2

(This is my first question, I hope I'm not breaking any rules in how I'm asking it)
I would need an environment that basically takes as input a list of words separated by the ":" symbol and that only bolds what appears before the ":"

Practical example:

If I write in my code

\begin{environment}

pizza: italian food made of (etc...)
dog: animal that is similar to a wolf and (etc...)
John: name of persone that (etc...)
plastic: type of material given by (etc...)

\end{environment}

I would like my output to be:

pizza: italian food made of (etc...)
dog: animal that is similar to a wolf and (etc...)
John: name of persone that (etc...)
plastic: type of material given by (etc...)


In general other ":"s could also appear in the description of the words, so one thing to pay attention to is the fact that it is not condoned (Basically it must be in bold only before the first ":")

I had initially used chatGPT to try to create this environment but despite the various corrections I made to it (it generated a lot of wrong or non-working codes)

Motivation

I already have the list of words defined (there are about 4000 words), I would like to avoid going in front of each word and copying and pasting "\mathbf{}" or any other command like "\item" or similar. I would greatly prefer it if it were therefore an environment that only requires adding code to the beginning and end of the list.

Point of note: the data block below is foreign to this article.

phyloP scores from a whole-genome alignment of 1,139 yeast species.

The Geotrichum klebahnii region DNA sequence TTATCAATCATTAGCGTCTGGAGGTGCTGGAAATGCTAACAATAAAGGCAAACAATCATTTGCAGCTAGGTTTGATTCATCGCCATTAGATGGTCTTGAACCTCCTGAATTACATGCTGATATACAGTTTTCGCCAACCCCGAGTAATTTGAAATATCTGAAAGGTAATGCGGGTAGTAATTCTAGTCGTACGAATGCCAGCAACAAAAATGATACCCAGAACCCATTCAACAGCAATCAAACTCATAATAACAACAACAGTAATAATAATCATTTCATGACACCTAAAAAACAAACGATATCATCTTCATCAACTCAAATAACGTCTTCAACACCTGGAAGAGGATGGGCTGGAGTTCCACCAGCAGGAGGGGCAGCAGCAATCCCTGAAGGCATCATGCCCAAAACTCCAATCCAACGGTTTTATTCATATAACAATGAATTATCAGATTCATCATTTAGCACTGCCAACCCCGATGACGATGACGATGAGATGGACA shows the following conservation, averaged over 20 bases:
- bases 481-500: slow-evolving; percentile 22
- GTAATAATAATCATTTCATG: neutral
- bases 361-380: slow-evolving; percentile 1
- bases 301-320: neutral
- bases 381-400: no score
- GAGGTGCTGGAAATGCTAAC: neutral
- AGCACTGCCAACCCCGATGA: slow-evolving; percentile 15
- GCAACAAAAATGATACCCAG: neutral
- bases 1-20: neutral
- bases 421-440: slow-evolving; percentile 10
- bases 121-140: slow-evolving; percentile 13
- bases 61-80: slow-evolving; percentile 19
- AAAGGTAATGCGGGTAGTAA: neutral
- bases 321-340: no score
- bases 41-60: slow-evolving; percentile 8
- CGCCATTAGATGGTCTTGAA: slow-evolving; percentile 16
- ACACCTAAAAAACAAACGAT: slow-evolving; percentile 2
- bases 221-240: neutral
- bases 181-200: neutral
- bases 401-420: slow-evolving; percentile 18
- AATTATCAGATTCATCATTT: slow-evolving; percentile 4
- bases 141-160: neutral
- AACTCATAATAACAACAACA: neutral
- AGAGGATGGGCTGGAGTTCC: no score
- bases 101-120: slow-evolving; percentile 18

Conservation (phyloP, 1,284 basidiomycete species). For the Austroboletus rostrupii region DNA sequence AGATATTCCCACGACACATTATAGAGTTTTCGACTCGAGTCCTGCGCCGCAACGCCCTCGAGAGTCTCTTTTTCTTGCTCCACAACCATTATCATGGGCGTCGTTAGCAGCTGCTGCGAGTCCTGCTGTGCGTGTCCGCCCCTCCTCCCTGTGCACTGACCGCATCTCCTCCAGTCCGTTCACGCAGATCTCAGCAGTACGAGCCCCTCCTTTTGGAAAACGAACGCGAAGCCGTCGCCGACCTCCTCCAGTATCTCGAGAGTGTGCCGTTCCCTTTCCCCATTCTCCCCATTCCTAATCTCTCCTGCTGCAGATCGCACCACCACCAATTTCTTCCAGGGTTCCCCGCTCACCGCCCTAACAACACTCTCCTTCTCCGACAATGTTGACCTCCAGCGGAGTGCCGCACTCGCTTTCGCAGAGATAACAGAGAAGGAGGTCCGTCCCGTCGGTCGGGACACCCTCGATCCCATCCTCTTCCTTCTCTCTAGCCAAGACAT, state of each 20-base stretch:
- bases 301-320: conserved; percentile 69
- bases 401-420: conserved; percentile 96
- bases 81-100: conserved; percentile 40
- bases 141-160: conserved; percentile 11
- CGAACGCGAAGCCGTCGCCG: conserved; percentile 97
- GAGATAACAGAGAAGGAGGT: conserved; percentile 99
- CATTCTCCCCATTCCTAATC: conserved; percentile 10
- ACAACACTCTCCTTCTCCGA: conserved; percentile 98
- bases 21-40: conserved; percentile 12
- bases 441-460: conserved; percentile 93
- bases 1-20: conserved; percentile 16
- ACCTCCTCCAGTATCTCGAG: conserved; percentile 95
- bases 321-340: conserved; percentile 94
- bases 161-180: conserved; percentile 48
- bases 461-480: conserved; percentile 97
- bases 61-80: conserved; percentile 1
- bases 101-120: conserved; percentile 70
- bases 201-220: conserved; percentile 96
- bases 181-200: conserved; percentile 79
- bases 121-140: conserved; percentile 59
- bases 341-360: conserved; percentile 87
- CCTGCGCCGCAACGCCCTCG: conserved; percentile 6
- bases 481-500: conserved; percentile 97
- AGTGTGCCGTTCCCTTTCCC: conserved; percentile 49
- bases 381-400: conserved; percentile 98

4
  • 3
    it's possible but I would use \item it's only a minute editing and will make more robust code, but assuming you don't want that, what marks the start of each entry, is each entry on a single line in the source? Commented Oct 25, 2023 at 22:14
  • @DavidCarlisle Yes, think of it as if it were a dictionary, every definition is on the same line of code Commented Oct 25, 2023 at 22:24
  • I modified your example text a bit on the recommendation of @egreg Commented Oct 25, 2023 at 22:26
  • Although you now have a LaTeX solution, a good editor should be able to make lots of similar substitutions relatively easy. Being able to do regular expression substitutions like "replace everything up to the first colon with this thing in \textbf on every line" is a useful capability in my eyes (although regex are not that easy to master).
    – Dubu
    Commented Oct 30, 2023 at 11:15

3 Answers 3

7

enter image description here

I would probably edit the source rather than do this but...

\documentclass{article}

\newenvironment{environment}
{\obeylines
\everypar{\boldify}%
}
{}
\def\boldify#1:{\textbf{#1: }}
\begin{document}

\begin{environment}

pizza: italian food made of pineapples (etc...)
dog: animal that is similar to a wolf and (etc...)
John: name of persone that (etc...)
plastic: type of material given by (etc...)

\end{environment}


aaa: oops

\end{document}

7
  • The code works but continues to work outside of the environment. Is there a way to isolate it? (I tried with clips but it doesn't work) Commented Oct 25, 2023 at 22:48
  • Actually now I tried it again and if I write something outside the environment it gives me an error, it says: "File ended while scanning use of \boldify." Commented Oct 25, 2023 at 22:53
  • @MathAttack try now Commented Oct 25, 2023 at 22:56